CLASS OF 2004
After coaching Thorntown to the 1915 boys basketball state championship, Hill came to Kokomo High School in 1921 where from 1924-37, his track teams won seven state championships.
He started the modern day KHS football program in 1923, producing a 70-40-9 record in 14 seasons. He also coached the boys basketball team for seven seasons, taking the 1925 squad to the final game of the state tournament.
Hill established the famed Kokomo Relays in 1925 and one year later was the driving force behind the formation of the North Central Conference, which has proven to be one of the state’s elite leagues.
Athletic Director at KHS from 1945-57, Hill was also voted into the Indiana basketball (1965), track (1976) and football (1978) halls of fame.
While one of the outstanding all-around athletes ever at Kokomo High, Ron Hughes will long be remembered for hitting the most memorable free throws in school history.
On March 18, 1961, Hughes hit two free throws with :03 left in overtime of the state championship game to break a tie and lift the Kats to a 68-66 victory over Indianapolis Manual. Hughes scored a team-high 20 points as Kokomo won its first state basketball championship before 14,943 fans at Butler Fieldhouse.
Hughes played three seasons for Coach Joe Platt, leading the Kats to a 74-10 record. Over his last two seasons, he averaged nearly 20 points a game and closed his career with 1,134 points and a berth on the Indiana All-Star team.
Hughes also excelled in baseball and was a two-year starting quarterback for the football team. As a senior, he completed 57 percent of his passes and threw for 1,404 yards on a team that finished 8-1.
A native of Wilmington, N.C., Eddie Bethea came to Howard County when stationed at Grissom Air Force Base in 1971. Wilmington’s loss was the Kokomo area’s gain.
Bethea founded the Kokomo School of Self Defense in 1976 and through the years has had contact with as many as 10,000 students. Bethea is proud not only in teaching those students how to defend themselves and in some cases win state, national and world championships, but how to live their lives as responsible adults and good citizens.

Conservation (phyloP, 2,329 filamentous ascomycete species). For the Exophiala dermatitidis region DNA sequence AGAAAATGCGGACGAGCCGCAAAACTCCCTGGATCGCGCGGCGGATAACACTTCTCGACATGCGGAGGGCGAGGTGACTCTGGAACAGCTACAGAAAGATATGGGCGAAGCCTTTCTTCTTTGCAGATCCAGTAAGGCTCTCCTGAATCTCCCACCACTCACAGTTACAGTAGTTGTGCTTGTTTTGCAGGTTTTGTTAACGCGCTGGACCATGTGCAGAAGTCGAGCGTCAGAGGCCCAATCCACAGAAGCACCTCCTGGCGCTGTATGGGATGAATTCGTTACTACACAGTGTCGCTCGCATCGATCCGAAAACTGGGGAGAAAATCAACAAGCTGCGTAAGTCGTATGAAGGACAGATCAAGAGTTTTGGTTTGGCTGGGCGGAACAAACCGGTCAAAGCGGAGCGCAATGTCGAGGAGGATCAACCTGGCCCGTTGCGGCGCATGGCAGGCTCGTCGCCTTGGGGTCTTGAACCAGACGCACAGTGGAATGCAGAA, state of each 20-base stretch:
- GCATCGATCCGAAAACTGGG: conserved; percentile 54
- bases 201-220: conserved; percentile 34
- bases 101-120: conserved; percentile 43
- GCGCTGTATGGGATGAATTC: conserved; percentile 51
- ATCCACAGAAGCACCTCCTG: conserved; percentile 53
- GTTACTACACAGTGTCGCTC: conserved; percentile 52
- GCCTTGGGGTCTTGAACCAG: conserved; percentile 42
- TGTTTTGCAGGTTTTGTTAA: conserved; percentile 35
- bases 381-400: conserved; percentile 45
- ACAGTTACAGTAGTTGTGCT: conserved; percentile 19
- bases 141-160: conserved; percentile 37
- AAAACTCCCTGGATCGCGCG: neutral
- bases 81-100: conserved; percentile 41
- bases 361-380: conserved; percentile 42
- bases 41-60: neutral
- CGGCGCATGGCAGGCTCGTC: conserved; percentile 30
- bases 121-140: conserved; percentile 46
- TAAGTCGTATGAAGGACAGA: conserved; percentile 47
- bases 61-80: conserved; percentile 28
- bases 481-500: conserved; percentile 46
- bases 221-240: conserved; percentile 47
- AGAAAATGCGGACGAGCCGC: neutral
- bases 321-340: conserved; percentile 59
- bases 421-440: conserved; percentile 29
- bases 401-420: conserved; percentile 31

Bethea is also a world-renowned competitor. He is the only person in the country who has won World Fighting championships in three decades — the last in 2003 at age 60.
A winner of national and international competitions, Bethea has been inducted into three martial arts halls of fame.
In a community rich in auto racing tradition, Steve Butler stands atop the list of outstanding race drivers.
A native of Amarillo, Texas who moved to Kokomo in 1970, Butler began his sprint car career in 1981 and before retiring at age 37 in 1993, he was the winner of six United States Auto Club championships.
Butler won the USAC National Sprint Car Series championships in 1986, ’87, ’88 and ’90 and captured the prestigious Silver Crown Series in ’88 and ’92. The winner of over 50 sprint car events, Butler is the only USAC driver ever to win both wing and non-winged racing divisions.
A veteran of some 700 career races, Butler also ran at speeds of 215 mph while attempting to qualify for the 1989 Indianapolis 500. A crash in practice kept him out of the starting field.
Jerry Jackson is considered Howard County’s most decorated and successful amateur golfer ever, having won multiple championships at the local, state and national levels.
In 1958, he was a member of Kokomo High’s first boys golf state championship squad. He then took his talents to Purdue where he played on teams that finished second, first and sixth in NCAA Championships and first, fourth and second in Big Ten championships. In 1962, he was named a collegiate All-American.
He then returned to Kokomo where he continued a sterling career that included shooting 62s at the Kokomo Country Club and American Legion courses.
A member of the Indiana Golf Hall of Fame, Jackson has won three Indiana Senior Amateur championships, an Indiana Junior Amateur title, five Howard County Tournament crowns and 17 KCC championships.
Charlie Hall will be remembered at Kokomo High School as one of the Wildkat's very finest dual-role performers as player and coach.
In just two basketball seasons, Hall scored 1,163 points, twice winning North Central Conference scoring championships.
As a coach at Kokomo High, Hall excelled in multiple sports. As either head coach or assistant, he was involved in three state championships and two state runner-up titles in five different programs — boys tennis, boys golf and baseball and boys and girls basketball.
As varsity tennis coach for 13 seasons, Hall’s teams were 256-64 with six NCC championships and a state runner-up finish in 1998. His success as girls varsity basketball coach is unprecedented. In seven seasons, his Wildkats amassed a 149-19 won-lost record that included a 47-1 NCC mark and seven conference titles; two undefeated regular seasons and the 2003 state championship.